Parents think about music lessons as investments for the future benefit of their children.
I want to describe 2 very different types of investments: annuities and equities.
An investment in an annuity involves putting in money into an account and drawing a fixed payment in the future. The investment neither grows or shrinks, it simply guarantees a consistent payout over time.
An equity (such as 10 shares of Google) is an investment that may pay dividends, but also can grow the investment itself.
Both are investments, but each has a very different outcome over many years.
Music teachers (and parents) often have a sense of urgency to invest as heavily as possible in students in the school-age years. Like an annuity, they believe that the principle investment will not grow after lessons end. In education lingo, it is a fixed-talent mindset.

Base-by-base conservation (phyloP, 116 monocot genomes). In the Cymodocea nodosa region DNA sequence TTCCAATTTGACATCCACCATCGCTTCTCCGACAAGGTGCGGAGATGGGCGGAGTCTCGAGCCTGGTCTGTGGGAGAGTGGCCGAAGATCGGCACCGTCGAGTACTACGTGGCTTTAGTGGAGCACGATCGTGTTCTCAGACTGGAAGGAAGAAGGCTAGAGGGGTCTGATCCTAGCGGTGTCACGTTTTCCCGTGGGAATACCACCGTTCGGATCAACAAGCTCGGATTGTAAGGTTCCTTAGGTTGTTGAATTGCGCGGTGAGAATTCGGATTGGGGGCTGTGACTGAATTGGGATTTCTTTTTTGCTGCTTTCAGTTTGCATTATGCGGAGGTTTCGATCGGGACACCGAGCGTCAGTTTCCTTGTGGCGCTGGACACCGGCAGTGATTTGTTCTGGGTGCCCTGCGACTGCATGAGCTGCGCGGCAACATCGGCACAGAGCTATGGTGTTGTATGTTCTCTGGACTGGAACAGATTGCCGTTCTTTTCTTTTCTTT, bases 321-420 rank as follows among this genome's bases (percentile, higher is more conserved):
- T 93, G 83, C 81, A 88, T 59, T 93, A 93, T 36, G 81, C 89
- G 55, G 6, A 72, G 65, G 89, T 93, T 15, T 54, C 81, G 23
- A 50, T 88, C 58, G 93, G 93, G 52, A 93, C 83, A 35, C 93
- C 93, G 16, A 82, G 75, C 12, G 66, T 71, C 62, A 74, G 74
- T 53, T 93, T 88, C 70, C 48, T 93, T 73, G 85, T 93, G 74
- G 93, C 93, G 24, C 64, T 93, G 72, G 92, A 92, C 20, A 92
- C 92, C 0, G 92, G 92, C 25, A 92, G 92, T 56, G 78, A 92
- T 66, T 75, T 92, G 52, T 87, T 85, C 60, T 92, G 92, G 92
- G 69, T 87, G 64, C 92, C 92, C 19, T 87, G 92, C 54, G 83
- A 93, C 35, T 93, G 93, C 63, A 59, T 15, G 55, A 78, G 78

When we help students grow intrinsic motivation, we are creating an equity-like investment. They will build their skills and musicianship throughout their lives. Educators call it a continuous growth mindset.
If teachers treat music in a way that promotes continued growth after lessons end — it will make the education years less pressured and more relaxed.
Not only will we have more fun as teachers, students are more likely to develop intrinsic motivation that is the super-fuel for growth and enjoyment in music.